My new best friends in London are the bakers at the Pavilion bread shop in Hackney and the Sainsbury mini store on Mare Street. First of all the bread, here’s what it looks like. Now we are talking pricey bread here but it really is worth it.
They do coffee too and if the bread’s anything to go by then that will be good too. There are also a range of eyewateringly priced cakes that make the bread seem cheap by comparison. I’ve yet to try them, I’ll need a win on the horses before I can afford them. You can find them on Broadway Market. Take a look at them ever though their website is still in the oven being baked…The cafe bit where they do the baking is here
Seek it out and try it for yourself.
I was there to help look after my twin grandchildren, and have persuaded my daughter to write about it on her own blog. Take a look sometime, it’s worth reading. She’s a witty one! daughterblog She manages to keep her sense of humour despite spending many hours awake and very few asleep.
Take a look at this too, this is close to her place and is an area that many years ago was just falling to bits. The street was populated by artists and these days it’s coming up in the world, but it seems to have kept it’s character.That’s a busy overground railway on the bridge. The area buzzes with life and activity.
One place that really is never quiet is the little Sainsbury store on Mare Street. It stocks the usual stuff that Sainsbury’s do, but the difference is the staff. They make you feel like an old friend and nothing seems to dull their day. Always smiling and helpful. Give them a big star, they must be the friendliest mini store I’ve ever been into. I don’t often give a link to a corporate being but in this case the Mare Street Store deserve recognition, they show how a shop should run. #Sainsbury Find them here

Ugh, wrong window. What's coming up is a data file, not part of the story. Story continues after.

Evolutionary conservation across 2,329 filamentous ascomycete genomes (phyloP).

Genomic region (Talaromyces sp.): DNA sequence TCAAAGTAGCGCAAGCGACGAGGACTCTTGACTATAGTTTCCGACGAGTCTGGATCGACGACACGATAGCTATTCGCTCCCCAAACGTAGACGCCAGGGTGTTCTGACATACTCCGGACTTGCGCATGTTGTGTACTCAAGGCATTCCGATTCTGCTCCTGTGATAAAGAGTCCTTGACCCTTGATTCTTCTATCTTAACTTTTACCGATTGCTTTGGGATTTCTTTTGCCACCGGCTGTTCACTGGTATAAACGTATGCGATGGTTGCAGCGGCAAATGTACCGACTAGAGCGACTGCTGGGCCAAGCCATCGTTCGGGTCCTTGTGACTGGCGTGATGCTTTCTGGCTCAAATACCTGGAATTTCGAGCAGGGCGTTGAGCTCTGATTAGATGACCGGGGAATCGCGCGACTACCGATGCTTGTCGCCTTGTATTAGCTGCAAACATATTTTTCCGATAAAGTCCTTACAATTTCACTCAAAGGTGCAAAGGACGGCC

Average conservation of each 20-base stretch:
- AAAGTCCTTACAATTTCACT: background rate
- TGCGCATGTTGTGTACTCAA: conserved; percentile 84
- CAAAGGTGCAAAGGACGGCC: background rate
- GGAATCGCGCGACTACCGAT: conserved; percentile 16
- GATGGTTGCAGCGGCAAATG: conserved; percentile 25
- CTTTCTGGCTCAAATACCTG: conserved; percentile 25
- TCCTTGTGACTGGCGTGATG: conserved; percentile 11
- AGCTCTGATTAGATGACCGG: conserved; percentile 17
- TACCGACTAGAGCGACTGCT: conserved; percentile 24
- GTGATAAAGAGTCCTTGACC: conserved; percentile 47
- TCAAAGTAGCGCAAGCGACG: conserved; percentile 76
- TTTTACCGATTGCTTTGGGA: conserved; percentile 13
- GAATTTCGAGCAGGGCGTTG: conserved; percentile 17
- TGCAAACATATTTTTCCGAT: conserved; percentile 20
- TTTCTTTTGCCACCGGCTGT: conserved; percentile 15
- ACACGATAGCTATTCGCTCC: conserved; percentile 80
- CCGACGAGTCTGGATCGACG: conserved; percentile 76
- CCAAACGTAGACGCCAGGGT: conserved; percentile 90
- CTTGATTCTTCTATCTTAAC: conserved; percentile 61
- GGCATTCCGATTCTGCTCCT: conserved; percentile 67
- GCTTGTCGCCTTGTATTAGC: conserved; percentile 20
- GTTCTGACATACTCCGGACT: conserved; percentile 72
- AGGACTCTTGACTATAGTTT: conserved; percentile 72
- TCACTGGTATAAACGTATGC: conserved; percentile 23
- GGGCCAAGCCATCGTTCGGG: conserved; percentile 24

Back to drawings for the next blog and please don’t call them sketches, it’s like talking to a Chinese athlete and calling table tennis ping pong. Just not done.
It’s not the words you want to hear when climbing into the rear of a two seater aircraft. The pilot, a large bloke with a big ‘wooly pully’ as he might call it was heaving his not inconsiderable frame into the front behind the array of instruments and the all important joy stick. I was hoping he’s be able to see it among all the litter in the plane which consisted of many sweet wrappers and discarded fag packets. For those readers in the US we call cigarettes fags, amongst other things.
” I’ll drive” he joked and then said “strap yourself in then”, and then muttered something about “health and safety” as if strapping yourself into an aeroplane was ever not an option.
I’d gone along to this local gliding centre to take photos of gliders and people learning to fly them, and here I was with Wing Commander Sidney ” Sweetie” Pie ( Not his real name ) about to take to the air in a small but noisy German aeroplane in the hunt for the photos in question. “I thought I was going to just be on the ground” I chatted to him nervously as the plane bowled down the field that they took for a runway in these parts. ” No bloody good getting pictures of the things on the ground, let’s go and find some up here”, he answered cheerfully. As we took off with a glider attached I squeaked a barely audible “OK”